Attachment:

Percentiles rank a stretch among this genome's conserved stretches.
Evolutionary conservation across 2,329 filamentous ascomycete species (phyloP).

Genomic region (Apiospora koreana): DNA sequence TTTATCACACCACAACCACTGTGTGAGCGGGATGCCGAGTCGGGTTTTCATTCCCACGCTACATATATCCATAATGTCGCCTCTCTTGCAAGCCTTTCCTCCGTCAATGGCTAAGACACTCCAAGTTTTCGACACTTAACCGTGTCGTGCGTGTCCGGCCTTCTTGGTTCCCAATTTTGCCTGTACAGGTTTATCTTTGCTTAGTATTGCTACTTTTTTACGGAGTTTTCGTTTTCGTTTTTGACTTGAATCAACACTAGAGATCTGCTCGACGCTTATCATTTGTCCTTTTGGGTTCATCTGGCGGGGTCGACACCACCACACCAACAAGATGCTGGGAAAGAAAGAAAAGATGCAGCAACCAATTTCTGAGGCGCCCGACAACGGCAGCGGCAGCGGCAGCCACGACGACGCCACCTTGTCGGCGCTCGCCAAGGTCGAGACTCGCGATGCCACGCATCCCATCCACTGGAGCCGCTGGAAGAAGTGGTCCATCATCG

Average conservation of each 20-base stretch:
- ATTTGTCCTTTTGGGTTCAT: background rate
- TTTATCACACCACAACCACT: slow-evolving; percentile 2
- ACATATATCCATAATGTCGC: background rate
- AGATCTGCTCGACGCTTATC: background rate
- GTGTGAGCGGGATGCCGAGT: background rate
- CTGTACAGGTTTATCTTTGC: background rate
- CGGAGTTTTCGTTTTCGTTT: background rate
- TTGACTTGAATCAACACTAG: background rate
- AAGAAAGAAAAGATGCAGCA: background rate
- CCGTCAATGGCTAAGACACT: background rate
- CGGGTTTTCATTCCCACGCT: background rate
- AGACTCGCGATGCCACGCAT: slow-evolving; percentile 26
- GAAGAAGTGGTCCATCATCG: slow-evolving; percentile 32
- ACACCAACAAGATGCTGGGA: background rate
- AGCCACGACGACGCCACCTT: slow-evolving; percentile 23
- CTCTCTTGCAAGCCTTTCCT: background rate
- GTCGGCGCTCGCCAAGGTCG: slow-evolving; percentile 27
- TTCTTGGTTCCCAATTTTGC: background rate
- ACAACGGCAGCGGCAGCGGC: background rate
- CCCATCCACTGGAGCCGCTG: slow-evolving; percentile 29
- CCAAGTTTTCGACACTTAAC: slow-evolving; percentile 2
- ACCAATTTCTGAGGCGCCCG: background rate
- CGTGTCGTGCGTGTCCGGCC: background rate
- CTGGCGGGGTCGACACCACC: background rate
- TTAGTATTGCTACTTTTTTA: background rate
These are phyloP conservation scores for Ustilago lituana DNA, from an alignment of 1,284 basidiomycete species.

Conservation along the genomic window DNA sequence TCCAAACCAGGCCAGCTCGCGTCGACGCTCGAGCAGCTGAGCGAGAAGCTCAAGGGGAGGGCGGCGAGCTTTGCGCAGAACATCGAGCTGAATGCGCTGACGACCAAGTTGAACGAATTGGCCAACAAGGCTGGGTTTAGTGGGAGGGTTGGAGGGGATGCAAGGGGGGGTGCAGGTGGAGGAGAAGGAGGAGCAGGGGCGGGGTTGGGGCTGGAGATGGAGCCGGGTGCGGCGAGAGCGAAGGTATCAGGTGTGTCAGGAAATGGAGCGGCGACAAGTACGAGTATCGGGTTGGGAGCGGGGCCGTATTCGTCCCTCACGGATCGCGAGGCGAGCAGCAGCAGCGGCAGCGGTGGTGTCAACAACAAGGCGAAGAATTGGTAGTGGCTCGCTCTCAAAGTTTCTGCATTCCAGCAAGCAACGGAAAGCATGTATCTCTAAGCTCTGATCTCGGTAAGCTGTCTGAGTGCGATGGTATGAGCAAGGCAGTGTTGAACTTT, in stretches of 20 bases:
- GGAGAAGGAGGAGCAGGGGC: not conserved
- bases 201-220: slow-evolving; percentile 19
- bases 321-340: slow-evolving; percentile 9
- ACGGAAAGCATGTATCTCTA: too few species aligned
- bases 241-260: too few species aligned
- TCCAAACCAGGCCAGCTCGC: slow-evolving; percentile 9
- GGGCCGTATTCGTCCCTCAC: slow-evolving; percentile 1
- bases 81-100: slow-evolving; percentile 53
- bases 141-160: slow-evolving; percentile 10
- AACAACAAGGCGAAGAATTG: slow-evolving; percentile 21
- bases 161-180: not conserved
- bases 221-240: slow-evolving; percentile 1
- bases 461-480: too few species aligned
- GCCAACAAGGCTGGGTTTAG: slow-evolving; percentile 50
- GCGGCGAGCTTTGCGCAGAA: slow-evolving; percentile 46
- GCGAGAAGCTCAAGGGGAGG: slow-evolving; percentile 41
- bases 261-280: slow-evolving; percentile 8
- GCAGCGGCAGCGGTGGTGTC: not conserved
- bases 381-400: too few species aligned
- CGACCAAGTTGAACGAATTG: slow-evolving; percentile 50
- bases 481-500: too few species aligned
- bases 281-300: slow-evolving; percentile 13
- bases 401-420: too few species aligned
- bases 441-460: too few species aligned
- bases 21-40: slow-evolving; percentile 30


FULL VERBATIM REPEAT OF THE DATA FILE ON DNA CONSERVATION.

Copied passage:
Percentiles rank a stretch among this genome's conserved stretches.
Evolutionary conservation across 2,329 filamentous ascomycete species (phyloP).

Genomic region (Apiospora koreana): DNA sequence TTTATCACACCACAACCACTGTGTGAGCGGGATGCCGAGTCGGGTTTTCATTCCCACGCTACATATATCCATAATGTCGCCTCTCTTGCAAGCCTTTCCTCCGTCAATGGCTAAGACACTCCAAGTTTTCGACACTTAACCGTGTCGTGCGTGTCCGGCCTTCTTGGTTCCCAATTTTGCCTGTACAGGTTTATCTTTGCTTAGTATTGCTACTTTTTTACGGAGTTTTCGTTTTCGTTTTTGACTTGAATCAACACTAGAGATCTGCTCGACGCTTATCATTTGTCCTTTTGGGTTCATCTGGCGGGGTCGACACCACCACACCAACAAGATGCTGGGAAAGAAAGAAAAGATGCAGCAACCAATTTCTGAGGCGCCCGACAACGGCAGCGGCAGCGGCAGCCACGACGACGCCACCTTGTCGGCGCTCGCCAAGGTCGAGACTCGCGATGCCACGCATCCCATCCACTGGAGCCGCTGGAAGAAGTGGTCCATCATCG

Average conservation of each 20-base stretch:
- ATTTGTCCTTTTGGGTTCAT: background rate
- TTTATCACACCACAACCACT: slow-evolving; percentile 2
- ACATATATCCATAATGTCGC: background rate
- AGATCTGCTCGACGCTTATC: background rate
- GTGTGAGCGGGATGCCGAGT: background rate
- CTGTACAGGTTTATCTTTGC: background rate
- CGGAGTTTTCGTTTTCGTTT: background rate
- TTGACTTGAATCAACACTAG: background rate
- AAGAAAGAAAAGATGCAGCA: background rate
- CCGTCAATGGCTAAGACACT: background rate
- CGGGTTTTCATTCCCACGCT: background rate
- AGACTCGCGATGCCACGCAT: slow-evolving; percentile 26
- GAAGAAGTGGTCCATCATCG: slow-evolving; percentile 32
- ACACCAACAAGATGCTGGGA: background rate
- AGCCACGACGACGCCACCTT: slow-evolving; percentile 23
- CTCTCTTGCAAGCCTTTCCT: background rate
- GTCGGCGCTCGCCAAGGTCG: slow-evolving; percentile 27
- TTCTTGGTTCCCAATTTTGC: background rate
- ACAACGGCAGCGGCAGCGGC: background rate
- CCCATCCACTGGAGCCGCTG: slow-evolving; percentile 29
- CCAAGTTTTCGACACTTAAC: slow-evolving; percentile 2
- ACCAATTTCTGAGGCGCCCG: background rate
- CGTGTCGTGCGTGTCCGGCC: background rate
- CTGGCGGGGTCGACACCACC: background rate
- TTAGTATTGCTACTTTTTTA: background rate
These are phyloP conservation scores for Ustilago lituana DNA, from an alignment of 1,284 basidiomycete species.

Conservation along the genomic window DNA sequence TCCAAACCAGGCCAGCTCGCGTCGACGCTCGAGCAGCTGAGCGAGAAGCTCAAGGGGAGGGCGGCGAGCTTTGCGCAGAACATCGAGCTGAATGCGCTGACGACCAAGTTGAACGAATTGGCCAACAAGGCTGGGTTTAGTGGGAGGGTTGGAGGGGATGCAAGGGGGGGTGCAGGTGGAGGAGAAGGAGGAGCAGGGGCGGGGTTGGGGCTGGAGATGGAGCCGGGTGCGGCGAGAGCGAAGGTATCAGGTGTGTCAGGAAATGGAGCGGCGACAAGTACGAGTATCGGGTTGGGAGCGGGGCCGTATTCGTCCCTCACGGATCGCGAGGCGAGCAGCAGCAGCGGCAGCGGTGGTGTCAACAACAAGGCGAAGAATTGGTAGTGGCTCGCTCTCAAAGTTTCTGCATTCCAGCAAGCAACGGAAAGCATGTATCTCTAAGCTCTGATCTCGGTAAGCTGTCTGAGTGCGATGGTATGAGCAAGGCAGTGTTGAACTTT, in stretches of 20 bases:
- GGAGAAGGAGGAGCAGGGGC: not conserved
- bases 201-220: slow-evolving; percentile 19
- bases 321-340: slow-evolving; percentile 9
- ACGGAAAGCATGTATCTCTA: too few species aligned
- bases 241-260: too few species aligned
- TCCAAACCAGGCCAGCTCGC: slow-evolving; percentile 9
- GGGCCGTATTCGTCCCTCAC: slow-evolving; percentile 1
- bases 81-100: slow-evolving; percentile 53
- bases 141-160: slow-evolving; percentile 10
- AACAACAAGGCGAAGAATTG: slow-evolving; percentile 21
- bases 161-180: not conserved
- bases 221-240: slow-evolving; percentile 1
- bases 461-480: too few species aligned
- GCCAACAAGGCTGGGTTTAG: slow-evolving; percentile 50
- GCGGCGAGCTTTGCGCAGAA: slow-evolving; percentile 46
- GCGAGAAGCTCAAGGGGAGG: slow-evolving; percentile 41
- bases 261-280: slow-evolving; percentile 8
- GCAGCGGCAGCGGTGGTGTC: not conserved
- bases 381-400: too few species aligned
- CGACCAAGTTGAACGAATTG: slow-evolving; percentile 50
- bases 481-500: too few species aligned
- bases 281-300: slow-evolving; percentile 13
- bases 401-420: too few species aligned
- bases 441-460: too few species aligned
- bases 21-40: slow-evolving; percentile 30